RE: [midatlanticretro] Recommended Reading
- Remember, in the bad okld days, portable meant that it had a handle on it
and it could be lifted with a crane on to a battleship.
There were ads for a "portable" computer that showed a pretty mini skirted
young thing carrying the case. Turns out that that was exactly what she
was carrying unless her other job was Olympic class weightlifter.'
On Tue, 25 Mar 2008, Evan Koblentz wrote:
> > That makes me VERY FRIGGIN' HAPPY.
> Because you found your huge white whale? ;)
> Good one!
> Actually the name MOBIDIC = Mobile Digital Computer (at least according to
> Wikipedia; I need to verify that). But the definition of "Mobile" meant "it
> fits in a 30-foot trailer". So, the scope of the name was not lost on the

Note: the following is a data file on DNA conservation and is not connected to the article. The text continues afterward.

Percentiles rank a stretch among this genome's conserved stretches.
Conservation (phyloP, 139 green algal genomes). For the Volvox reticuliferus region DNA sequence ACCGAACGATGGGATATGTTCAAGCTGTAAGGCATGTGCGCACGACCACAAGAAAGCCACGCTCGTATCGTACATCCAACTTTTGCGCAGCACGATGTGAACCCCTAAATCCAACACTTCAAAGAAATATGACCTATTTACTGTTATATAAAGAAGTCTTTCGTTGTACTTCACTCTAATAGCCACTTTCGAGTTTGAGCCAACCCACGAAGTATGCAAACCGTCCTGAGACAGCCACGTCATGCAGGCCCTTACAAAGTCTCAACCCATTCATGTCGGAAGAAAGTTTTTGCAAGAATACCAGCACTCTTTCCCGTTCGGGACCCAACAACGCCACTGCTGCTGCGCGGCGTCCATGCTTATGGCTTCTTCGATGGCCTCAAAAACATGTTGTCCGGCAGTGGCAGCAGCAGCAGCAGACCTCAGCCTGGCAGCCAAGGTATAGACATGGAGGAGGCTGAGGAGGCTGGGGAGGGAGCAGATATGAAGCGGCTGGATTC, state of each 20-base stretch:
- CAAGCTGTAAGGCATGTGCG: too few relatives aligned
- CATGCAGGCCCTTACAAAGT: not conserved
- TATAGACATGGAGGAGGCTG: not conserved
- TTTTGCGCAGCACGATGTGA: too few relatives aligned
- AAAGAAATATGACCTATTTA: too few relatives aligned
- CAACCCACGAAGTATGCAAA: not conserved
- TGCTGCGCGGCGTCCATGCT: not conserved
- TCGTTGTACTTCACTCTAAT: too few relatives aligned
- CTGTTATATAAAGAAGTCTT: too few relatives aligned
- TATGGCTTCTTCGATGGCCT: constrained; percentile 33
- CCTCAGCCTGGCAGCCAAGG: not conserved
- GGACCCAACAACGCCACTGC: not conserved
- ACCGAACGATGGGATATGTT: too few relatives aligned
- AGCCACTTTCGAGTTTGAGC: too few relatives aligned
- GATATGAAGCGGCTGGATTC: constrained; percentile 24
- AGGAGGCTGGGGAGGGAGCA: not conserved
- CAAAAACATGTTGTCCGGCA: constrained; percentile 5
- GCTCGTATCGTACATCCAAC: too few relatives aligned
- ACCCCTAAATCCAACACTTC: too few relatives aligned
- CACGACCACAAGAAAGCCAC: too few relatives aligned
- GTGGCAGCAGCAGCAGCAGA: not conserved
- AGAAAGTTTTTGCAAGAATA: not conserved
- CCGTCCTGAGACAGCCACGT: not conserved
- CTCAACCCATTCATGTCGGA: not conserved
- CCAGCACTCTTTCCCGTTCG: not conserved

> designers, who had a good sense of humor.
> My next step is to check the sources for this article. It was only written
> in '87, so maybe the author is around. He lists 37 sources in the
> That's the part of doing "real" history that I enjoy the most -- the hunt
> (not for the wumpus). Hunting is one of my biggest tasks by day, as a
> reporter. This is no different, except that instead of "news", it is
> Yahoo! Groups Links
- Jim, I'm going to have to look that one up. Thanks for the tip.AndyOn Thu, Mar 27, 2008 at 1:12 AM, Jim Scheef <jscheef@...> wrote:I agree with all three of Andy's picks, however the best history of general computing, bar none, is "A History of Modern Computing, 2nd Edition", by Paul E. Ceruzzi, 2003, MIT Press. It is a scholarly, but readable, history of computers, the computer industry and key people. It is well researched and documented.